You want to make a difference in your career, but you find yourself pushing papers and having conversations that don’t amount to much besides the bottom line for people who don’t truly need more money.
I had a conversation with a client recently where he worried about just this.
“I’m 44. I don’t want to spend the next 20 years doing what amounts to essentially nothing. I want to make a difference.”
“What does that mean to you?” I asked him.
He went on to explain that to him, making a difference meant taking people whose lives are bad and making them better, not taking lives that are good and making them really good – or not moving the needle at all.
He wanted to focus on the underprivileged. He would feel better about his life if he could improve lives that were rough to begin with.
He just didn’t know how to do it while supporting himself and his family.
Maybe you feel the same way.
Maybe making a difference is what’s important to you too, but figuring out how to make it happen is hard.
Careers That Make A Difference In The World – What Matters To You?
Making a difference doesn’t mean the same thing to everyone. For some people, like this client, making a difference was all about service to people who had difficult lives.
But you don’t have to be working in that space to be making a difference at all. In fact, you can be doing almost anything.
You might be working in a company whose mission you believe in – and that could mean anything.
It could mean you’re a nurse saving lives or a teacher. You could be a financial advisor, helping people manage their money better. You could be a marketer who helps a company whose mission and products you believe in. You could work for an airline, or in HR or really anything. . .
As long as you can see how your work impacts something you care about, it could be anything at all.
So don’t feel compelled to work for a non-profit unless that’s the kind of work you feel drawn to do. There are many companies out there doing good work. In particular, check out B-Corps and other companies working for good (I’ll write more about these in another post.)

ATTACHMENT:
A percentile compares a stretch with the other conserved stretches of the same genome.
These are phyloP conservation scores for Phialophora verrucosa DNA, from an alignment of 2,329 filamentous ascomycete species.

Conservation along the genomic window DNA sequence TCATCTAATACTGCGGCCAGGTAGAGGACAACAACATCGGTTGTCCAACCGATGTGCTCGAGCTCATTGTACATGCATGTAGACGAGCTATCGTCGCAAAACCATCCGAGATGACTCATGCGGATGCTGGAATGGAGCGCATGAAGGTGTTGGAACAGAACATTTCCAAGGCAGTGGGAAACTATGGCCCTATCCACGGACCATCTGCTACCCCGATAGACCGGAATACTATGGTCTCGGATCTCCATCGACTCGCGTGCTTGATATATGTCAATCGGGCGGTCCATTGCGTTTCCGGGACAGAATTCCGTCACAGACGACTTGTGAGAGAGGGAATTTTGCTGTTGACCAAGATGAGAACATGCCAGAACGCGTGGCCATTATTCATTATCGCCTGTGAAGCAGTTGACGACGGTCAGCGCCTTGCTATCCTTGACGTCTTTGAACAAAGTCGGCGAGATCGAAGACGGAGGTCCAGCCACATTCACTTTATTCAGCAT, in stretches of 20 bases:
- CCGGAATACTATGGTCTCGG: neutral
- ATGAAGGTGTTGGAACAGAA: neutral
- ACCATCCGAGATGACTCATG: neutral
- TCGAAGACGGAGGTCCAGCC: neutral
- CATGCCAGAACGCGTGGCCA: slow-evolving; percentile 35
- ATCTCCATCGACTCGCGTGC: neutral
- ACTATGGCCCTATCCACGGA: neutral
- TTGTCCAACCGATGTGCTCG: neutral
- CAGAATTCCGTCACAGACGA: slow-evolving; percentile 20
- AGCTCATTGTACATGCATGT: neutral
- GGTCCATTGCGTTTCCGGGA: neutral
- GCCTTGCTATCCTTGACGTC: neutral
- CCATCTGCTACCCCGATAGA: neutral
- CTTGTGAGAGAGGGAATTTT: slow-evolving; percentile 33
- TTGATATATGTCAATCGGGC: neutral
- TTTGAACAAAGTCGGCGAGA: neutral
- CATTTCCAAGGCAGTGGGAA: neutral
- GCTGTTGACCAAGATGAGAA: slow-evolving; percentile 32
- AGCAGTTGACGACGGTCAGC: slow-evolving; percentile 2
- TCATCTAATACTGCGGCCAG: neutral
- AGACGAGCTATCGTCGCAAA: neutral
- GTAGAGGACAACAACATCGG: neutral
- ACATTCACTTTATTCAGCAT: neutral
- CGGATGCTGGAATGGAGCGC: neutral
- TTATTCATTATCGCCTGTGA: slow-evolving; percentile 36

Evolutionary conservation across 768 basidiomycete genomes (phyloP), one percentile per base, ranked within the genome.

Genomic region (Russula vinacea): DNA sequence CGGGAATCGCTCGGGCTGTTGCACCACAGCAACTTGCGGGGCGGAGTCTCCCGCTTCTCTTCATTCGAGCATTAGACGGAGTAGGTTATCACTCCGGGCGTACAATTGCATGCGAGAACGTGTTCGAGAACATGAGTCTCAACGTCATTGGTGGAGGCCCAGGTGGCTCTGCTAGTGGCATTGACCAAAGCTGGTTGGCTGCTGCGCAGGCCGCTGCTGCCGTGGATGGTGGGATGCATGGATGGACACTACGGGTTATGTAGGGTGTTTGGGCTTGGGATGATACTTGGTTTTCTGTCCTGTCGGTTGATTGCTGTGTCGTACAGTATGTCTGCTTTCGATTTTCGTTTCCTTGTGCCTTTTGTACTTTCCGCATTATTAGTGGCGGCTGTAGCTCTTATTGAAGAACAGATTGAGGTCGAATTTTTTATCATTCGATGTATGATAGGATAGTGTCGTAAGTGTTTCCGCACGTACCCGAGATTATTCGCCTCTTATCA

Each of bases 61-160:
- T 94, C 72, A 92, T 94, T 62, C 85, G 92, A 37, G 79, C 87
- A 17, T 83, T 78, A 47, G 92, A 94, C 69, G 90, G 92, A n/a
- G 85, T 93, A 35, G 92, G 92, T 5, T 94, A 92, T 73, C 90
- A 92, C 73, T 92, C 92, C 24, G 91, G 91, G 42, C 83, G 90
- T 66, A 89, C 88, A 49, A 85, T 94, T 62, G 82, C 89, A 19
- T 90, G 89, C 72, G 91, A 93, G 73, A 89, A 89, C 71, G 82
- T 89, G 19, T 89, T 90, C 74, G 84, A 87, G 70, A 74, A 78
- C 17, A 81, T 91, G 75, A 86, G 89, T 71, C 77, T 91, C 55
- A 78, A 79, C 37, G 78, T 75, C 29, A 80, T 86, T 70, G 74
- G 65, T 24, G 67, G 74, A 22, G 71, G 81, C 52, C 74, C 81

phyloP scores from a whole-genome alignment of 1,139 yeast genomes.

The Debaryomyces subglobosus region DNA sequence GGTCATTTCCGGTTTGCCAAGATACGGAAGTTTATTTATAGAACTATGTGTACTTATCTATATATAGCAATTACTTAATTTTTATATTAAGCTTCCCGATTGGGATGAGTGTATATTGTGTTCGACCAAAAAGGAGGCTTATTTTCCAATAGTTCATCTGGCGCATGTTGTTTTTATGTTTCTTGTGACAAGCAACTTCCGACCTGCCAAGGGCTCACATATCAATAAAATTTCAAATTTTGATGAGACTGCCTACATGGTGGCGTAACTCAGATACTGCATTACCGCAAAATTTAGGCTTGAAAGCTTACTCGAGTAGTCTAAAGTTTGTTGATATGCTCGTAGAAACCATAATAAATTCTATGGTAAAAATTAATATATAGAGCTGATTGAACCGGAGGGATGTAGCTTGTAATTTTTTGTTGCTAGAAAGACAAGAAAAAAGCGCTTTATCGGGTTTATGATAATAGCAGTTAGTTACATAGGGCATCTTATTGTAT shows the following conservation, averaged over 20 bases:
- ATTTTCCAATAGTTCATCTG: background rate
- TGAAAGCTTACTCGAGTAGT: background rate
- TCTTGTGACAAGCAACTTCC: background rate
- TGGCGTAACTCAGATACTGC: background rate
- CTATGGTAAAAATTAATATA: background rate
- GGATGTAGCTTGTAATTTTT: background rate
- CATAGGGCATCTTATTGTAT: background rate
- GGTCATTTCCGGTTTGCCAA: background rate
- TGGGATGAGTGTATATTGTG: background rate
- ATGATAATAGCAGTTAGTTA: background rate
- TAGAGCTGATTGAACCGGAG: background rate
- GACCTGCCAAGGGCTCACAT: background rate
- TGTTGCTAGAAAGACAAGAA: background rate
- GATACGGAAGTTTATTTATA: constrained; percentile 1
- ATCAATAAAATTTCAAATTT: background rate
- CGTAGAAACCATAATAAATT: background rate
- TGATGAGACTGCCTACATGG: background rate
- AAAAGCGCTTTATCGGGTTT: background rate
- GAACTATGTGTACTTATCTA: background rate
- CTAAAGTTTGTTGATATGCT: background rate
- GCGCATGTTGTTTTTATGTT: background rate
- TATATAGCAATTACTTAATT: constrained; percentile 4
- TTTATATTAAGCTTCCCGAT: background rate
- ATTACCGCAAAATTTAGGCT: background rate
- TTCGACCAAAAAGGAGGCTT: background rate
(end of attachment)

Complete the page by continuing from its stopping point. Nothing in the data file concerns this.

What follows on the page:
Making a Difference and Money
It follows that if you don’t have to be working in a non-profit, you don’t have to be working for pennies to make a difference, either.
Careers that make a difference and pay well do exist.
We have a tendency to believe that we can’t make a difference unless we’re being completely selfless. If you’re making money, or working for a company that’s making money, we think we can’t still be making a difference.
But you don’t have to live like Mother Teresa to touch people’s lives.
Look at Oprah, Tony Robbins or Bill Gates.
In fact, when you believe that you can make a difference and prosper at the same time, you move out of that “scarcity mindset” and you can sometimes actually do more good for people than you could than if you were right there in pain with them.
I’m not saying that working for non-profits is bad – I was a social worker and worked for some myself – but I am saying that if the particular difference you want to make is in the for-profit world, or you don’t want to live on a non-profit salary, but you still want to make a difference, don’t feel that the two are incompatible.
Find A Career That Can Make A Difference
It’s not too late to find a career that makes a difference. First you have to figure out what feels meaningful to you.
Once you have some direction, being willing to move forward in the face of fear is key, and know you’ll mess up. It’s an important part of the process.
Be willing to answer unanswered questions that might come up, to sit with the anxiety of not knowing what might be next for you exactly, and be willing to enlist the help of the resources around you.
It’s easy to think career change is something you can manage on your own, but the truth is you’ll need the help of a supportive network to get you the meaningful new job you deserve.